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dc.contributor.authorSmith, HGen_US
dc.contributor.authorThomas, JMen_US
dc.contributor.authorSmith, MJFen_US
dc.contributor.authorHayes, AJen_US
dc.contributor.authorStrauss, DCen_US
dc.coverage.spatialUnited Statesen_US
dc.date.accessioned2018-02-19T12:12:08Z
dc.date.issued2018-02en_US
dc.identifierhttps://www.ncbi.nlm.nih.gov/pubmed/28547562en_US
dc.identifier10.1245/s10434-017-5895-2en_US
dc.identifier.citationAnn Surg Oncol, 2018, 25 (2), pp. 387 - 393en_US
dc.identifier.urihttps://repository.icr.ac.uk/handle/internal/1282
dc.identifier.eissn1534-4681en_US
dc.identifier.doi10.1245/s10434-017-5895-2en_US
dc.description.abstractINTRODUCTION: With modern techniques facilitating limb conservation, amputation for extremity soft-tissue sarcoma (ESTS) is now rare. We sought to determine the indications and outcomes following major amputation for ESTS and whether amputation is prognostic of oncological outcomes in primary disease. PATIENTS AND METHODS: Patients undergoing major amputations for ESTS from 2004 to 2014 were identified from electronic patient records. RESULTS: The amputation rate in primary localized disease was 4.1%. Overall, 69 patients were identified, including 23 (33.3%) amputations for primary localized disease, 36 (52.2%) amputations for recurrent disease, and 10 (14.5%) amputations for metastatic disease. The local recurrence rate for localized disease at 3 years was 10.4%. Three-year overall survival (OS) was 50.3% following curative amputation, with a median survival of 41 months, and median OS following palliative amputation was 6 months. In the context of primary, localized disease, patients undergoing amputation had a greater proportion of high-grade tumors (69.6% vs. 41.1%; p = 0.009) of greater size (median 16.0 vs. 9.0 cm; p = 0.003) when compared with patients undergoing limb-conserving surgery. The rates of systemic relapse and disease-specific survival were poorer following amputation compared with limb-conserving surgery, however mode of surgery (amputation vs. limb conservation) was only prognostic for OS. CONCLUSIONS: Amputation maintains an important role in ESTS and achieves durable local control in those unsuitable for limb-conserving surgery. Survival following amputation in the presence of metastatic disease is poor and should be reserved for patients with significant symptoms.en_US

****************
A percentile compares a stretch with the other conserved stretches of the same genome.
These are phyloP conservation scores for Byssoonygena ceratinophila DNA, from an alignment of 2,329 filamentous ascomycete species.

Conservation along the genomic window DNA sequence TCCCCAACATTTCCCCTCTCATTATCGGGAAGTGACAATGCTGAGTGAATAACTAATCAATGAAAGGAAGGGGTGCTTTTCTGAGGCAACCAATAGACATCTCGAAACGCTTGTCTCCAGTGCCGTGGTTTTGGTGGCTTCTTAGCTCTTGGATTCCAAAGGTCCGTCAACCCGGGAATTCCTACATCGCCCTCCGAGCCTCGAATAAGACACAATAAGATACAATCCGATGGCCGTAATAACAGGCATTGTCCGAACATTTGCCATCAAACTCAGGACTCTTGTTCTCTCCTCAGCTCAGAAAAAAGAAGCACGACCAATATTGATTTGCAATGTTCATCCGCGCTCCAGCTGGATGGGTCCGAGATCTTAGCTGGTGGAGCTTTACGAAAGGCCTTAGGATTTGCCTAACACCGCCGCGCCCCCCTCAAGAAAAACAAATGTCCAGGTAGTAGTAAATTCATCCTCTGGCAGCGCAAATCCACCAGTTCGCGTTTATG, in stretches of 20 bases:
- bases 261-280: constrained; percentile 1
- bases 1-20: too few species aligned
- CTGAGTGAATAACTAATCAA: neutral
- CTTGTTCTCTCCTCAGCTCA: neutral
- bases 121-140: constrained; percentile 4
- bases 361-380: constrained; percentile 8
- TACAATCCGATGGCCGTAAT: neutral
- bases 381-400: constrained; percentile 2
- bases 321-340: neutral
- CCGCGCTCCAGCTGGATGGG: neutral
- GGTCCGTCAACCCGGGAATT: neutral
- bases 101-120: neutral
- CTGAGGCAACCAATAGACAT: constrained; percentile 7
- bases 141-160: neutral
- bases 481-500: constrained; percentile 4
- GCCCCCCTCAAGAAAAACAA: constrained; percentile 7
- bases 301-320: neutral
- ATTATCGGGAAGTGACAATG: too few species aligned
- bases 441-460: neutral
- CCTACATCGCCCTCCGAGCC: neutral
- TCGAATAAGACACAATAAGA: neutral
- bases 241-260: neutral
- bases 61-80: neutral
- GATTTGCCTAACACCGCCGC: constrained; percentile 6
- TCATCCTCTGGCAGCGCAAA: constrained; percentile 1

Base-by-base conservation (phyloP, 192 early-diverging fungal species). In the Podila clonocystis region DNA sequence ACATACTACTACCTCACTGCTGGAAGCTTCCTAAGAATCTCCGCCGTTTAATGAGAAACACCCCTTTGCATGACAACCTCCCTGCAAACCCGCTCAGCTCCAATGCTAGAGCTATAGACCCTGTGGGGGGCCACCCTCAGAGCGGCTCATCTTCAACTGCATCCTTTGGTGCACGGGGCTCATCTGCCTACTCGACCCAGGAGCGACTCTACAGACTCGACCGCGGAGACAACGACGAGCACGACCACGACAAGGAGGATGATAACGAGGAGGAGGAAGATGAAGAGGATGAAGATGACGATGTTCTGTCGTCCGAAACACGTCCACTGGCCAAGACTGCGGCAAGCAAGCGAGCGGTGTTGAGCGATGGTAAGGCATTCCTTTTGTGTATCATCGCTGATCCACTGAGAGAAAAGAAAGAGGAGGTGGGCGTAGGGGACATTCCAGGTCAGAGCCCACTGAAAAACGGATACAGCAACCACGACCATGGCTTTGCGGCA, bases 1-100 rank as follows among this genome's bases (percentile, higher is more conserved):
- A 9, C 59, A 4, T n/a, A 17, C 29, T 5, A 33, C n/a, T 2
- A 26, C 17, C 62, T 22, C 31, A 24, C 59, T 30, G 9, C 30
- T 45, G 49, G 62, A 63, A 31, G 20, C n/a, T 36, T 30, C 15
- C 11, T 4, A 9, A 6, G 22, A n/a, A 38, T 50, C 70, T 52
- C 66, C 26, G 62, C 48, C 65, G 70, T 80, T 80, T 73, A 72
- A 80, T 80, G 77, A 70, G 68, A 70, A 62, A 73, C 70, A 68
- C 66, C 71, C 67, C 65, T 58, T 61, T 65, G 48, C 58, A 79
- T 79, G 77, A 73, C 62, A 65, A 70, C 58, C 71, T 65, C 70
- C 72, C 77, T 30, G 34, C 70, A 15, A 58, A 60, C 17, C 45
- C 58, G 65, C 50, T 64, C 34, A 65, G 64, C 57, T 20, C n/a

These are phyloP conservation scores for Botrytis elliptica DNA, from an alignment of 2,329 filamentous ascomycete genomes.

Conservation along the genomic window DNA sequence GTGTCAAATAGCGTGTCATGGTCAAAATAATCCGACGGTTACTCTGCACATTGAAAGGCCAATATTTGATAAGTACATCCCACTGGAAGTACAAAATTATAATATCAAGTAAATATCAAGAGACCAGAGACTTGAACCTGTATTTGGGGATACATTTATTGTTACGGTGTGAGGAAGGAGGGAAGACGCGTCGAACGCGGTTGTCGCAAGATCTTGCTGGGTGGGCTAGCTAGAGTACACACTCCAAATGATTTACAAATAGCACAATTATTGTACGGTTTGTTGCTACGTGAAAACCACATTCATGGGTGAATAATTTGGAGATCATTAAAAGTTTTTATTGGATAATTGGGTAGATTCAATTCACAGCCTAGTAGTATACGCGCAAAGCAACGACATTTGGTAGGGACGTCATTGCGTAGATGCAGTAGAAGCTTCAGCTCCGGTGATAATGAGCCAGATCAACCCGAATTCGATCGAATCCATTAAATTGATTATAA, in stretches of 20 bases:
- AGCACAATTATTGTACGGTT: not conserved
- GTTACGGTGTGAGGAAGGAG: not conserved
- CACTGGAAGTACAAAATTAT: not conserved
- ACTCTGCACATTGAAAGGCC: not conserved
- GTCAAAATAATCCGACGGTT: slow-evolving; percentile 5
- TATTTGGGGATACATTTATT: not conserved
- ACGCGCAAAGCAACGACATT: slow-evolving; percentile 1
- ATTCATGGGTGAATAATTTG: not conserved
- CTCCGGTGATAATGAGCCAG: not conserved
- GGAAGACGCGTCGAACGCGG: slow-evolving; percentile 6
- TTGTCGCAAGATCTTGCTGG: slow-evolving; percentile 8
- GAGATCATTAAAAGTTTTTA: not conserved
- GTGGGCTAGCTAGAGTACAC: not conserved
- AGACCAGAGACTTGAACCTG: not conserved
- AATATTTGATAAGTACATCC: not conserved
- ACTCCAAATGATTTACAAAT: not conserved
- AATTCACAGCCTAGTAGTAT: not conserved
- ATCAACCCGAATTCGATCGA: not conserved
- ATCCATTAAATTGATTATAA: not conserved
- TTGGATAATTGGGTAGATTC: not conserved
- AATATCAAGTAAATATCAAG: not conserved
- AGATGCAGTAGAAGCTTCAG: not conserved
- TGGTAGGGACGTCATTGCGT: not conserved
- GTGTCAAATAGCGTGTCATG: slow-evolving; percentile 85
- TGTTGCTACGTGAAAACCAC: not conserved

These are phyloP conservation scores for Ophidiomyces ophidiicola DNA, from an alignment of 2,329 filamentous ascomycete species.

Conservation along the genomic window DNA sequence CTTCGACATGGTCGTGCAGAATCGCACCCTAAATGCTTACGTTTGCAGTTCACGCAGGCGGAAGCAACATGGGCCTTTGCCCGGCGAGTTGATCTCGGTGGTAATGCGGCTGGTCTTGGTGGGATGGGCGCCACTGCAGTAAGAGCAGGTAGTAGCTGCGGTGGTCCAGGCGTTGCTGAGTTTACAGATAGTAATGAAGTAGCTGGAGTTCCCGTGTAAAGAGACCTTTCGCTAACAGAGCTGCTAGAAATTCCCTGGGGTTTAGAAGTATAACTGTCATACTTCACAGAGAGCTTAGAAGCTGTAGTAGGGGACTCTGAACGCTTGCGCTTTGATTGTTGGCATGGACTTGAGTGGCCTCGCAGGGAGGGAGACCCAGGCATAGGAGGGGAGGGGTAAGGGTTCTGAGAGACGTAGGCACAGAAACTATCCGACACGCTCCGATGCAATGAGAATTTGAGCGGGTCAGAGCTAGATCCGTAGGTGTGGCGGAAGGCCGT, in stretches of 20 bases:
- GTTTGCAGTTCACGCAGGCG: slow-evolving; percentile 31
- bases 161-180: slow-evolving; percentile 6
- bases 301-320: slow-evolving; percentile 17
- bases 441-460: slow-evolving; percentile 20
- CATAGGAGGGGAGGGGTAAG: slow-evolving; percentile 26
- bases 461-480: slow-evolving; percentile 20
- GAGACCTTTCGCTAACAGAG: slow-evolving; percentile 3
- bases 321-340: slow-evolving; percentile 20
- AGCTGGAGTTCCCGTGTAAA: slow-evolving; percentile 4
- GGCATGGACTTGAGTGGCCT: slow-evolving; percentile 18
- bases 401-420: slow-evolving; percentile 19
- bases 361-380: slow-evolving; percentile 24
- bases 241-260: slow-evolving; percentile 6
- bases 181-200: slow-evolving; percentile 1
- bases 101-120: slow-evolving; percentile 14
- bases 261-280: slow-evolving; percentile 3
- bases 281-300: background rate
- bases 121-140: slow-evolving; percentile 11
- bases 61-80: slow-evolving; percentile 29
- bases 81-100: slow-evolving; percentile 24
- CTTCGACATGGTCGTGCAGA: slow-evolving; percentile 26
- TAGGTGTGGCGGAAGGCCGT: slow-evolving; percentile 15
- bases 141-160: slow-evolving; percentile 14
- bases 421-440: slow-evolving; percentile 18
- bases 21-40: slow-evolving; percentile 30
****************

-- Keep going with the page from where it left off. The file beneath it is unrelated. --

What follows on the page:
dc.format.extent387 - 393en_US
dc.languageengen_US
dc.language.isoengen_US
dc.subjectAdolescenten_US
dc.subjectAdulten_US
dc.subjectAgeden_US
dc.subjectAged, 80 and overen_US
dc.subjectAmputationen_US
dc.subjectExtremitiesen_US
dc.subjectFemaleen_US
dc.subjectFollow-Up Studiesen_US
dc.subjectHumansen_US
dc.subjectMaleen_US
dc.subjectMiddle Ageden_US
dc.subjectNeoplasm Metastasisen_US
dc.subjectNeoplasm Recurrence, Localen_US
dc.subjectPostoperative Complicationsen_US
dc.subjectPrognosisen_US
dc.subjectSarcomaen_US
dc.subjectSurvival Rateen_US
dc.subjectYoung Adulten_US
dc.titleMajor Amputations for Extremity Soft-Tissue Sarcoma.en_US
dc.typeJournal Article
rioxxterms.versionofrecord10.1245/s10434-017-5895-2en_US
rioxxterms.licenseref.startdate2018-02en_US
rioxxterms.typeJournal Article/Reviewen_US
dc.relation.isPartOfAnn Surg Oncolen_US
pubs.issue2en_US
pubs.notesNot knownen_US
pubs.organisational-group/ICR
pubs.organisational-group/ICR/Primary Group
pubs.organisational-group/ICR/Primary Group/ICR Divisions
pubs.organisational-group/ICR/Primary Group/ICR Divisions/Radiotherapy and Imaging
pubs.organisational-group/ICR/Primary Group/ICR Divisions/Radiotherapy and Imaging/Sarcoma and Melanoma Surgery
pubs.organisational-group/ICR/Primary Group/Royal Marsden Clinical Units
pubs.publication-statusPublisheden_US
pubs.volume25en_US
pubs.embargo.termsNot knownen_US
icr.researchteamSarcoma and Melanoma Surgeryen_US
dc.contributor.icrauthorHayes, Andrewen_US
dc.contributor.icrauthorSmith, Henryen_US
dc.contributor.icrauthorMarsden,en_US
dc.contributor.icrauthorSmith, Mylesen_US


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